Home » Writing in a new town: 5 tips for the nomadic writer

Writing in a new town: 5 tips for the nomadic writer

Writing in a new town can be scary

If, like me, you’ve just moved to a new town, you might be finding it quite daunting. I’ve been writing in a new town for about 6 months now, and people have started noticing something – there’s been a name appearing on email lists around town. A new name.  A name that no one recognises, apart from a select few.

It’s my name.

As I said, I’ve been in Colchester town for over 6 months now, and I’ve decided it’s high time I made a bit of  a name for myself around the place.  To become that go to fella that people want to talk to when it comes to writing in a new town.  I’ll make sure that I look at every email, that I’ll go to the write right events to meet the write right people.

All of my activity got me thinking – what should one do when they move to a new town?  What is the best way to get oneself known in a new place?  After all, opportunities aren’t going to search for you unless you’re very very lucky – how will anyone know that you’re there?

So below you can find some top tips from a nomadic writer who has moved three times in the last 5 years, and each time tried to forge new relationships with the best people.  Not all of these tips will work for everyone, but they might just give you an idea of what to do next.

My 5 top tips for writing in a new town

  1. Subscribe. Get your name on as many mailing lists as possible.  Seriously.  Even for that creepy gig venue that you’re never going to go to.  They might have a writer’s meet-up, they might host an open-mike poetry night.  If they don’t, unsubscribe.  What have you lost?  Ten seconds from a day?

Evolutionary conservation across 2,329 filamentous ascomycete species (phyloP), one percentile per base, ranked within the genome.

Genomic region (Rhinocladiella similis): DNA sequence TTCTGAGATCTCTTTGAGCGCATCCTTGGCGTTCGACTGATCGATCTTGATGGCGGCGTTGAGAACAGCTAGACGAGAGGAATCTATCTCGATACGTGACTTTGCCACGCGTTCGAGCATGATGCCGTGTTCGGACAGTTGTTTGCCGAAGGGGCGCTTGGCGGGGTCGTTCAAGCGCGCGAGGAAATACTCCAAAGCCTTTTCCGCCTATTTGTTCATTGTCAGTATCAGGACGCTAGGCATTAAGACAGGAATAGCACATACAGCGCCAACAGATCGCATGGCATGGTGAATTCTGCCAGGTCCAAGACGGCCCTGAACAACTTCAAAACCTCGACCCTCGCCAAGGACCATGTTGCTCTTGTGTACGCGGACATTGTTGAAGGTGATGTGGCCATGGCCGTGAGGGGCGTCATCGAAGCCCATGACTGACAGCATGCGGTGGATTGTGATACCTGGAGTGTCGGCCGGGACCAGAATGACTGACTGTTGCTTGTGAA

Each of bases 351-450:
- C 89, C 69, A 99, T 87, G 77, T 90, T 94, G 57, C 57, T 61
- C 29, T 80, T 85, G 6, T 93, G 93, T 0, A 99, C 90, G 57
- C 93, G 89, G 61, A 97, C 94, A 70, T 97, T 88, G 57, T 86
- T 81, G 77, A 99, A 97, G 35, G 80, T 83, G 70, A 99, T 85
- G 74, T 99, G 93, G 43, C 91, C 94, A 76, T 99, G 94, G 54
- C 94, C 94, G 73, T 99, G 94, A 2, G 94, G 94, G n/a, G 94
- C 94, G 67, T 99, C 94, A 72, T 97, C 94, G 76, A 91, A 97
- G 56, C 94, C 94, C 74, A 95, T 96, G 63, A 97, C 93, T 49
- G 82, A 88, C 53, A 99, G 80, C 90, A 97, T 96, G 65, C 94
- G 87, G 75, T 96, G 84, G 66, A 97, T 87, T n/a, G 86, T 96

2. Ask a local.  Who performs shows in the area, are there any amateur writers groups around, or do they know anyone that you can ask about this sort of thing?
  3. Be positive.  Yes, that group of writers might have known each other for years, but that doesn’t mean that you have nothing to bring to the table.  They might disagree with you, but so what?  Your opinion about writing is just as valid as theirs, even if it wasn’t forged in their town.
  4. Be humble.  You might think this goes against the above point, but I’d argue not.  Positive thinking is important, but never forget that you are new.  You don’t know everything about the town, about the people init.  When it comes to local knowledge, they will know best.
  5. Business cards.  I’m about to order some myself.  Make sure they stand out.  If you’ve a twitter, make sure that’s on it.  An email address.  But keep it simple.  No one will ever read a 50 word summary of your thoughts on writing.  And you want them to listen to you, not read your business card for hours on end.

There are some more things to do, obviously, but I’d at least start with the above.  You never know, something might come of it.  I’ve just finished volunteering as stage manager at the Orpen Players, my village’s amateur dramatics group.  How did I manage that?  Points, 1,2,3,4. Remember, writing doesn’t exist in a vacuum. If you want to start writing in a new town you should spread your wings and get out there.

Let me know if you have any top tips yourself.

Of course, if you’ve got here after looking at one of my business cards, please do have a look around… there’s a great post here on buying a calendar. No, really, it’s quite good…

Image credit: Pexels

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